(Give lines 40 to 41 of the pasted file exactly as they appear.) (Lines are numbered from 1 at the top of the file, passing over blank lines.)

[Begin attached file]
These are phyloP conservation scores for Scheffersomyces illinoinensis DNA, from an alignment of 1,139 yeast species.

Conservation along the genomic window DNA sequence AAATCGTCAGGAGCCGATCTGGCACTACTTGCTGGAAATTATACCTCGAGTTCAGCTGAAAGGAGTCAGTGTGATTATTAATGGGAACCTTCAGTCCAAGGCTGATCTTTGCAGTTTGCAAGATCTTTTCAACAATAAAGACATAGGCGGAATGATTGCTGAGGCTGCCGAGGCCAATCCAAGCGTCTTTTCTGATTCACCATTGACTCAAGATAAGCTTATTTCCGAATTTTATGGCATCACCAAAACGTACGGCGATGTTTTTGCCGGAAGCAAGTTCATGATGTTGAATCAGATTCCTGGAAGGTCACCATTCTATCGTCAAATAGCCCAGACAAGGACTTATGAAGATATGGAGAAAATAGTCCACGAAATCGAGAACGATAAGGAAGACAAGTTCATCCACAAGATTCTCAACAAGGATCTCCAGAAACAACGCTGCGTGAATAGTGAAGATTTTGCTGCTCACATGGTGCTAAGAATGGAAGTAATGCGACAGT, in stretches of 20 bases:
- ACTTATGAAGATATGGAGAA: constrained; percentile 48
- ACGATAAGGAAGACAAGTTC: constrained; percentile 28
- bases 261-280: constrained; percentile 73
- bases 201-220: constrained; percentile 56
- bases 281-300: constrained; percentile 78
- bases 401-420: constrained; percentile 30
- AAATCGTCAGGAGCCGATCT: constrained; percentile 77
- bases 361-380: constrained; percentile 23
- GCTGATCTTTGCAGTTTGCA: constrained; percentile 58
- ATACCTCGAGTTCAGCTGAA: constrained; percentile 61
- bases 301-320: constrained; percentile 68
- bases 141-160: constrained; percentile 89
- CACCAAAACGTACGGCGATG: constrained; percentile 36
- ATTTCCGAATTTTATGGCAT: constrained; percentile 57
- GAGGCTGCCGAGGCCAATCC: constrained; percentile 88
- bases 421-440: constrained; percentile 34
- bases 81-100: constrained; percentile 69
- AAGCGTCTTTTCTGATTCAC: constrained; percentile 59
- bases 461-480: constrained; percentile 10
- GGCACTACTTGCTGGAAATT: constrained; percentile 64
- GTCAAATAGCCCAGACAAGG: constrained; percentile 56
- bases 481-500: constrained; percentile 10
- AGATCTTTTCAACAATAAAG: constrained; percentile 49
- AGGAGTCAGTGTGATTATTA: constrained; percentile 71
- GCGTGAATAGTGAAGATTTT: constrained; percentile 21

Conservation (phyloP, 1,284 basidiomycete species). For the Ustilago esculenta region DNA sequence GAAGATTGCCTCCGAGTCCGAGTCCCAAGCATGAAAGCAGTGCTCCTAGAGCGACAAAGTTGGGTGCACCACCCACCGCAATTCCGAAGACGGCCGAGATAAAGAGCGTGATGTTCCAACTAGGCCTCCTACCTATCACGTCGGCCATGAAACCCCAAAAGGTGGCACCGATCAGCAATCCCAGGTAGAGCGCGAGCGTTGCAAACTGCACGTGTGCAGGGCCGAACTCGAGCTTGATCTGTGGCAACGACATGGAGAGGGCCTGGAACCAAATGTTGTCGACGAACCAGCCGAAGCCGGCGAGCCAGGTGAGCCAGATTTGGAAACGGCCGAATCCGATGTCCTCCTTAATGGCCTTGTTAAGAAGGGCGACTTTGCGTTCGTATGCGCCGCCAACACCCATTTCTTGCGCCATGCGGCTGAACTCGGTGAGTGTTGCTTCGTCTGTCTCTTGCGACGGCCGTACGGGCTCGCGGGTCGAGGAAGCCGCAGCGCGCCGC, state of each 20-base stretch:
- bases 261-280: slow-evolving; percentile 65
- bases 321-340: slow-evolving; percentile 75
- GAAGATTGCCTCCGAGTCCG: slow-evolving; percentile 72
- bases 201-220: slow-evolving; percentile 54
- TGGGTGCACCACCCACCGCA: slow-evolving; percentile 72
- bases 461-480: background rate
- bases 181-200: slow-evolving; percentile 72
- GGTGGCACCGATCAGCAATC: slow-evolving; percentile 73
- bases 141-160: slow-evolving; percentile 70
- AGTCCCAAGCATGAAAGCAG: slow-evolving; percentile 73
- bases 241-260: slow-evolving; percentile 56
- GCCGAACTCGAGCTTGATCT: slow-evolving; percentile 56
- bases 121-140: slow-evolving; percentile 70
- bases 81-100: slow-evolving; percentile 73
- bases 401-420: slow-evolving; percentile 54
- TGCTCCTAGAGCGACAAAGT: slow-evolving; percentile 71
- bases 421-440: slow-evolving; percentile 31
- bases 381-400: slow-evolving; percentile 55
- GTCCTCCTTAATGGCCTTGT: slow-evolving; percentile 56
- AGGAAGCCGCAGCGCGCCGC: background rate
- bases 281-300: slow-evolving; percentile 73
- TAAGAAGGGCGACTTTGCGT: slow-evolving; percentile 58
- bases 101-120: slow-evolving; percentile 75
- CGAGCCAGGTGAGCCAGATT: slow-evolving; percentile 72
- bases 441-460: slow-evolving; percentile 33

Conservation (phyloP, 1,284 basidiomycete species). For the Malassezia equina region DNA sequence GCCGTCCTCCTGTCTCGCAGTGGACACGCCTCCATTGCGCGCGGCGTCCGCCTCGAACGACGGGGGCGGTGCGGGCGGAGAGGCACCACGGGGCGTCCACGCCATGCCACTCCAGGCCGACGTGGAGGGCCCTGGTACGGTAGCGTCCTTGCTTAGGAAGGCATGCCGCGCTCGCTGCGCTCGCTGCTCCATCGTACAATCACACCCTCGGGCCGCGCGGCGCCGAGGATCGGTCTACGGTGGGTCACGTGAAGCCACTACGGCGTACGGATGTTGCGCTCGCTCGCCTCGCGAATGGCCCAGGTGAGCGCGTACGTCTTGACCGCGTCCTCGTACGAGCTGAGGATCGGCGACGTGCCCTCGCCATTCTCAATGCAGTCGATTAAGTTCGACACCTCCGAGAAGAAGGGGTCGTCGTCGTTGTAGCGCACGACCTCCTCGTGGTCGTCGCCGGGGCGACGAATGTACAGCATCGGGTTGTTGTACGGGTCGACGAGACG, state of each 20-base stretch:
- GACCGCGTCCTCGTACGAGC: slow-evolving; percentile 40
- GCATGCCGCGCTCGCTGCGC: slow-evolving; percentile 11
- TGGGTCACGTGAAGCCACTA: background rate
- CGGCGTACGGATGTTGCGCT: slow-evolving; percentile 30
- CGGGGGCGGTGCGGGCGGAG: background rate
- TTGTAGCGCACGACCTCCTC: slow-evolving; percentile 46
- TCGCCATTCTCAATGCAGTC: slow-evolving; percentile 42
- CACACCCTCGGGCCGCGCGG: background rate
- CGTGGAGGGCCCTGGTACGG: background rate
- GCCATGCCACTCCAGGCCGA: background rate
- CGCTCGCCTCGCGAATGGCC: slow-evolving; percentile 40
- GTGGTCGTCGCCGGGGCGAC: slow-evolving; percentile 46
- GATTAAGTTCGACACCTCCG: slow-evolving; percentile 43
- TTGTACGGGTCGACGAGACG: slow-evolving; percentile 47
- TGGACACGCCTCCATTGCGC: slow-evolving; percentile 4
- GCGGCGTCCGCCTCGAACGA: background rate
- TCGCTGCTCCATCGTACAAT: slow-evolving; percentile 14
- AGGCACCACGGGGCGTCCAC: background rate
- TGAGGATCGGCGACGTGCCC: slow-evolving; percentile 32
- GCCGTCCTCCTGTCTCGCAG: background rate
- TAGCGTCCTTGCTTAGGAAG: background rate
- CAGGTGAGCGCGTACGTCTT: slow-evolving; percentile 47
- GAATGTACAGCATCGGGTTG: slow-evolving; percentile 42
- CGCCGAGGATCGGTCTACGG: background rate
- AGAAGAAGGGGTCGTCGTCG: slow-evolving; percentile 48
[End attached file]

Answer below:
- GCCGAACTCGAGCTTGATCT: slow-evolving; percentile 56
- bases 121-140: slow-evolving; percentile 70